By Frank Pingue
TORONTO (Reuters) – The Toronto Raptors’ gamble to acquire Kawhi Leonard has paid off in the form of maiden trip to the NBA Finals but now comes perhaps the hardest part, knocking off the two-time defending champion Golden State Warriors.
The trade for Leonard last July was an emotional one as the Raptors had to part with DeMar DeRozan, one of the team’s most popular players of all-time, to acquire the two-times defensive player of the year from San Antonio.
While Leonard is one of the game’s best players, he arrived in Toronto after an injury-hit season and with one year remaining on his contract, meaning the former NBA Finals Most Valuable Player could leave as a free agent this off-season.
“The change was hard at the time, but we knew the kind of player we were getting, and if we overcame and we dealt with all the issues that we felt that could come together,” Raptors president told reporters at NBA Finals Media Day on Wednesday.
“I think we were all positive about this kind of moment and all dreamt about it.”
Leonard has since carried Toronto to the Finals and along the way delivered the signature moment in Raptors history with a buzzer-beating shot that bounced off the rim four times before dropping in to send his team the Eastern Conference final.
The Raptors went on to beat the top-seeded Milwaukee Bucks and on Thursday begin their quest to become the first team since the 2006 Miami Heat to win the NBA Finals in their first appearance in the championship round.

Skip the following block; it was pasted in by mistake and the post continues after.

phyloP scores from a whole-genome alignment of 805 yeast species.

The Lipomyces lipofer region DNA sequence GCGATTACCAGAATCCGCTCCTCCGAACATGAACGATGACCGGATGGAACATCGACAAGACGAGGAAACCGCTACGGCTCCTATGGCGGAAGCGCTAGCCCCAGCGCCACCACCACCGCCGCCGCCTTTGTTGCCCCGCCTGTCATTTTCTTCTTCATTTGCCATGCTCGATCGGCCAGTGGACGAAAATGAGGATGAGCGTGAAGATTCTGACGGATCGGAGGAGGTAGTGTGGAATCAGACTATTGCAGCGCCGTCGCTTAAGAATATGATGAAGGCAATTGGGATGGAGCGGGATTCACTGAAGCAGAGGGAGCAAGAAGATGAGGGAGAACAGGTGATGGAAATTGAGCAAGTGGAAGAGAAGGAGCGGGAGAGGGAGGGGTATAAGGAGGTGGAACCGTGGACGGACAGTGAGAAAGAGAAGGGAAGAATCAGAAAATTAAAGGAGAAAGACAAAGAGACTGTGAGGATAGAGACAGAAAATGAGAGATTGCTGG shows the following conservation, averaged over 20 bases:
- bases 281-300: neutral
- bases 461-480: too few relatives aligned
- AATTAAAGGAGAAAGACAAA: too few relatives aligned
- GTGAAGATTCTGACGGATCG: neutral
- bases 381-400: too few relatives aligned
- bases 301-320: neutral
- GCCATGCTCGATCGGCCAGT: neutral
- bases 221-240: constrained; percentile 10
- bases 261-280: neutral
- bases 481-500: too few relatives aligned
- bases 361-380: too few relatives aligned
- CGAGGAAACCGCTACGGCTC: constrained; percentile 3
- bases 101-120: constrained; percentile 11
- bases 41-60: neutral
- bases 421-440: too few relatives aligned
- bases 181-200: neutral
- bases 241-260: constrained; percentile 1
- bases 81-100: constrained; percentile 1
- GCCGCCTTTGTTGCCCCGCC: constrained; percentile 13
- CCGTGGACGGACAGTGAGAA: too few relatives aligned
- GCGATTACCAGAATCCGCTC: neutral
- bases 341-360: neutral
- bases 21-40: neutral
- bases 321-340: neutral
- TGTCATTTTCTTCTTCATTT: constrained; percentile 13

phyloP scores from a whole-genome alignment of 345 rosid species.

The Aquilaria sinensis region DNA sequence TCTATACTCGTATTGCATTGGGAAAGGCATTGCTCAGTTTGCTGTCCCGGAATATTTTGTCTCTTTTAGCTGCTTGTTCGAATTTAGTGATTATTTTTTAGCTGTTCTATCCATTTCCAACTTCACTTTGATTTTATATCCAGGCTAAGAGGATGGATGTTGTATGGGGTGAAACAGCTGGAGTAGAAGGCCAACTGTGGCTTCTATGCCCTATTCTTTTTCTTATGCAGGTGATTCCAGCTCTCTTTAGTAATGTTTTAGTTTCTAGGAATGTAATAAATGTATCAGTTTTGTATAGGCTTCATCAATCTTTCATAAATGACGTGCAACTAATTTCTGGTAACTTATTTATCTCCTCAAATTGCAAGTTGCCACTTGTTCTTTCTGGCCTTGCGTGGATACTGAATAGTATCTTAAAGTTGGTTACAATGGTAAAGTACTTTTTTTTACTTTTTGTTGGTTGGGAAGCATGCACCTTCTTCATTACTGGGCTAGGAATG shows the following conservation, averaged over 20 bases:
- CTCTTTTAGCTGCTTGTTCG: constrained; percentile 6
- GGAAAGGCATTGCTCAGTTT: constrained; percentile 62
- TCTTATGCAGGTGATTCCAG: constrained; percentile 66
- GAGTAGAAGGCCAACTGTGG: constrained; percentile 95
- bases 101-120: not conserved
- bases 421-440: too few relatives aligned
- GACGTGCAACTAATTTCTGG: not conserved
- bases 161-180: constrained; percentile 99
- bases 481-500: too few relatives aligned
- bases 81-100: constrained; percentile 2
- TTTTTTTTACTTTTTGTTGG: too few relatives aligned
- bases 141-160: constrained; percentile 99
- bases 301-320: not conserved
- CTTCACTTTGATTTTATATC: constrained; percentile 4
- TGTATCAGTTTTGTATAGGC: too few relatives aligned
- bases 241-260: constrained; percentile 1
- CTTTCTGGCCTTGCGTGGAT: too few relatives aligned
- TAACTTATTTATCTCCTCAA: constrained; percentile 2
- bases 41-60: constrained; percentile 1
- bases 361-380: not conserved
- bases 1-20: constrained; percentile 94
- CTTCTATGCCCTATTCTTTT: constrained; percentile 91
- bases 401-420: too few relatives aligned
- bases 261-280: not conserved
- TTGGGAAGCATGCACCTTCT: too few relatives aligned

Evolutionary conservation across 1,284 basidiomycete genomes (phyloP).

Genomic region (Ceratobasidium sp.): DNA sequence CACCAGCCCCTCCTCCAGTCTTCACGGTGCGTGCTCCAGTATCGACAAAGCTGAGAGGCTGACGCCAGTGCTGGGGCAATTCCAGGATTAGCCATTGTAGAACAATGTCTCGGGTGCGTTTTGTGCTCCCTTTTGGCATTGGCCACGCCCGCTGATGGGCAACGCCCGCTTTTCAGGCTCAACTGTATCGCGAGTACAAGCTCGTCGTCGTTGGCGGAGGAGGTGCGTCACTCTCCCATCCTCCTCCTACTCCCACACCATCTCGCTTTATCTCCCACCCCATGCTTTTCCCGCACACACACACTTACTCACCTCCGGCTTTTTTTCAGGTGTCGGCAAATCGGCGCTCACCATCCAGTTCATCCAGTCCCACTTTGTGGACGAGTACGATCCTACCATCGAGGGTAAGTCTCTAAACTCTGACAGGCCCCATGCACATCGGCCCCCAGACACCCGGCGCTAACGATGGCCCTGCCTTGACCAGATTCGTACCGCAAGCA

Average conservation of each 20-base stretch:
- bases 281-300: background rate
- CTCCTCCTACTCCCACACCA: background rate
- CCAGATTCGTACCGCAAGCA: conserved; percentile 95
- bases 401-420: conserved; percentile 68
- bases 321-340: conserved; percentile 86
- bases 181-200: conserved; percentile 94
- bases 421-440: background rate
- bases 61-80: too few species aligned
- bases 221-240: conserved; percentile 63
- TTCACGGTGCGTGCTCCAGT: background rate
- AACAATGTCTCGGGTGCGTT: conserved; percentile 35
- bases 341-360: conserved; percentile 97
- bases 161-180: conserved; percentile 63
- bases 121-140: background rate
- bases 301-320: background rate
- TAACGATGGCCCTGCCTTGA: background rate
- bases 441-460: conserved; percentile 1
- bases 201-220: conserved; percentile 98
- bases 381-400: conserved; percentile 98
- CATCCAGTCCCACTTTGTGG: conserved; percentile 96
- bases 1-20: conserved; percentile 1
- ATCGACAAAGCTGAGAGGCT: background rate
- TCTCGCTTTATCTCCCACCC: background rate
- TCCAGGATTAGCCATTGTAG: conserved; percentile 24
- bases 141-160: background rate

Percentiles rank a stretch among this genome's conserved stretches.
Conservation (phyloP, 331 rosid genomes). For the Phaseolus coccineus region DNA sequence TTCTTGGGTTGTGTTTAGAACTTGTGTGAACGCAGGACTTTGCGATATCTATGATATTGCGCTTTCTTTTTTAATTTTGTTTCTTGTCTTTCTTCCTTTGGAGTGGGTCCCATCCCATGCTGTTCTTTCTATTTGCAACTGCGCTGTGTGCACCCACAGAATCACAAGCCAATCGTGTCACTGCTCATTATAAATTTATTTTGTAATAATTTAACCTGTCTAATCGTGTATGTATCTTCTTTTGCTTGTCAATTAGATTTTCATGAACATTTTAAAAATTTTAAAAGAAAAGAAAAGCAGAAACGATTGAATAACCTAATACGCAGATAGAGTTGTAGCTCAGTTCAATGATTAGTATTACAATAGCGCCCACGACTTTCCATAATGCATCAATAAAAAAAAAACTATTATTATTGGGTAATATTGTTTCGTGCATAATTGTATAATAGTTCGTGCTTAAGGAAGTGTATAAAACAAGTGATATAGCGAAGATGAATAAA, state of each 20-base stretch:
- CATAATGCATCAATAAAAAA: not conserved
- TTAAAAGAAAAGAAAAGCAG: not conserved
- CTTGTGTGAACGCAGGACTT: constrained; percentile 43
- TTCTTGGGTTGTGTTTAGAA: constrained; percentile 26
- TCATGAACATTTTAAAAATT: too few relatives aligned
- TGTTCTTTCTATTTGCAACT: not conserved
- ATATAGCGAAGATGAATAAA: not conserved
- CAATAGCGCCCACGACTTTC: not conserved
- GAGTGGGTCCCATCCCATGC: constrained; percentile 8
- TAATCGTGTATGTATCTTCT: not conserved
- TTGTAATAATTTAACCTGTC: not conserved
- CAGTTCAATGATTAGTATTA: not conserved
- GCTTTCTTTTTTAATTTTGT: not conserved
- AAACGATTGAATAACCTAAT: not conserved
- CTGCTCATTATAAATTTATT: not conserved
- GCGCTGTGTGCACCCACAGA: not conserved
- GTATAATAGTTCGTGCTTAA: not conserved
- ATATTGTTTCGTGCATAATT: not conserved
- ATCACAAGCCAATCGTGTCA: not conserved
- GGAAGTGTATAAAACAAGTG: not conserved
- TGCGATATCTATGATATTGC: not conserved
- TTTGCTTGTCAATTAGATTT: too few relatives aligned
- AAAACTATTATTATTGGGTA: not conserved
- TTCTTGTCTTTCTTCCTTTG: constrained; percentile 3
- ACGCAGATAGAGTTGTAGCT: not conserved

Toronto will host the first two games of the best-of-seven Finals and the team’s hopes of toppling the juggernaut Warriors will fall squarely on the shoulders of Leonard, who is perhaps the league’s best two-way player.
Raptors head coach Nick Nurse was not at a loss for words when asked to describe what makes Leonard elite, citing his pride in being a two-way player, drive, IQ, athleticism and an uncanny ability to cause turnovers with his large hands.
“What probably impresses me about him more than anything is when he — the scoring is great and the big baskets are great and all that stuff — but when he makes up his mind to impact a play on the defensive end, and next thing you know he’s got the ball coming the other way and getting maybe a transition bucket,” Nurse said.
“Those are huge momentum plays.”
(Editing by Ed Osmond)